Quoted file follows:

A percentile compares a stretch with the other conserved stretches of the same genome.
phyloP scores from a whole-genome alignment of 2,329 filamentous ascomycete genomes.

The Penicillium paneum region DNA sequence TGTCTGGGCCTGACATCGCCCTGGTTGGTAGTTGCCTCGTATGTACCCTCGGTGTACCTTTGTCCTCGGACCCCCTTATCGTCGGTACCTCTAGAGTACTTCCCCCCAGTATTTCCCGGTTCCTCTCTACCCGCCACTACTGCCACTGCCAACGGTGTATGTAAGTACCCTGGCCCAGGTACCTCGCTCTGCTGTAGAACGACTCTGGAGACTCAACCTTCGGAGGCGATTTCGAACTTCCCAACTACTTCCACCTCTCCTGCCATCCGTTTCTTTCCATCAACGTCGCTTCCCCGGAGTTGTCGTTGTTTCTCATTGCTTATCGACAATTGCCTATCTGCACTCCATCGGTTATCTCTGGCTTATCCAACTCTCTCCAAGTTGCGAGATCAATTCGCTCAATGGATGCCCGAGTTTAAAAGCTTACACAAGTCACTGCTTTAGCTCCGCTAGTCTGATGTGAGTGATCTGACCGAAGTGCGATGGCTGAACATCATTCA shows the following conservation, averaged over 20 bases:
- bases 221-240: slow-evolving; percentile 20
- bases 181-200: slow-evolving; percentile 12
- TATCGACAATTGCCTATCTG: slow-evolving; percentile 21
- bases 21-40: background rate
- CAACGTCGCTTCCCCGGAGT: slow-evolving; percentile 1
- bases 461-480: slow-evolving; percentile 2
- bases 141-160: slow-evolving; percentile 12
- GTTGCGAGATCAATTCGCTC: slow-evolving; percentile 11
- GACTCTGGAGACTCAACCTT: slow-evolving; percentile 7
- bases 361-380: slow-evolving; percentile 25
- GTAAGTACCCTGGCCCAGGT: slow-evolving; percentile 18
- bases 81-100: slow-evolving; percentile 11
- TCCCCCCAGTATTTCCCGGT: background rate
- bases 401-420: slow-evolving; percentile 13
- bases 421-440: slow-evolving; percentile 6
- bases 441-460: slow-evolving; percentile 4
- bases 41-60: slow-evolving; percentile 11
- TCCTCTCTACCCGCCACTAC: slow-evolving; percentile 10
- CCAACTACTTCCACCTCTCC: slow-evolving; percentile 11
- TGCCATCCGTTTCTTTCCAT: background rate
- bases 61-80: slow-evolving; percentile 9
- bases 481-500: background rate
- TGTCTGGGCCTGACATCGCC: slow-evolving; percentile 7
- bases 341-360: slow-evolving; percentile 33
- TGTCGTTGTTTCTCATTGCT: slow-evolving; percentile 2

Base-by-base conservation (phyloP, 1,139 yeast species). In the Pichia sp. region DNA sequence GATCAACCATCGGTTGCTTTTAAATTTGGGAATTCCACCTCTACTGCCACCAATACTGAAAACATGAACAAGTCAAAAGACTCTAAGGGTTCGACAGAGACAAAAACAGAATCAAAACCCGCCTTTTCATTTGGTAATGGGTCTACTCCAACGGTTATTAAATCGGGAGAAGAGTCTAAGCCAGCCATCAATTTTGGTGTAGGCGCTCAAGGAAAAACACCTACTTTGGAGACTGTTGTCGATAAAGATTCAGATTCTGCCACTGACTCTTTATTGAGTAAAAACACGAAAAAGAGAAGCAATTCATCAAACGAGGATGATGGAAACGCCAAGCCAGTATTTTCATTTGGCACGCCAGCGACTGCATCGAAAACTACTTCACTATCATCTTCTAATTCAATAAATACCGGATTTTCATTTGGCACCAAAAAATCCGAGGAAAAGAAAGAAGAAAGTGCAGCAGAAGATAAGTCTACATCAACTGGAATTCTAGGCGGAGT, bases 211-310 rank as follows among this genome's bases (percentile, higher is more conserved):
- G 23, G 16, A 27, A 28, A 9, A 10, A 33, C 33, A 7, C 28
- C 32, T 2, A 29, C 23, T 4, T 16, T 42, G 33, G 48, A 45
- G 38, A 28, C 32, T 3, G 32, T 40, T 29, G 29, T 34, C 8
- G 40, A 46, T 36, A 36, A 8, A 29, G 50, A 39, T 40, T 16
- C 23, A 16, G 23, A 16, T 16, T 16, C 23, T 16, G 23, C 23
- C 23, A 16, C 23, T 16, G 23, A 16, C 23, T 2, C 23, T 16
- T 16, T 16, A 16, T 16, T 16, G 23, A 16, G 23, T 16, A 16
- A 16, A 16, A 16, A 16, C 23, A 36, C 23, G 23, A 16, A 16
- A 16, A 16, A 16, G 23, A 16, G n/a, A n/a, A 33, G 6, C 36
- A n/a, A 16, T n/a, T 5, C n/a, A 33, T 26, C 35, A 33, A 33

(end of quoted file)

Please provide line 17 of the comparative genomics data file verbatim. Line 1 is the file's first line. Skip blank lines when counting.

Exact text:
- bases 401-420: slow-evolving; percentile 13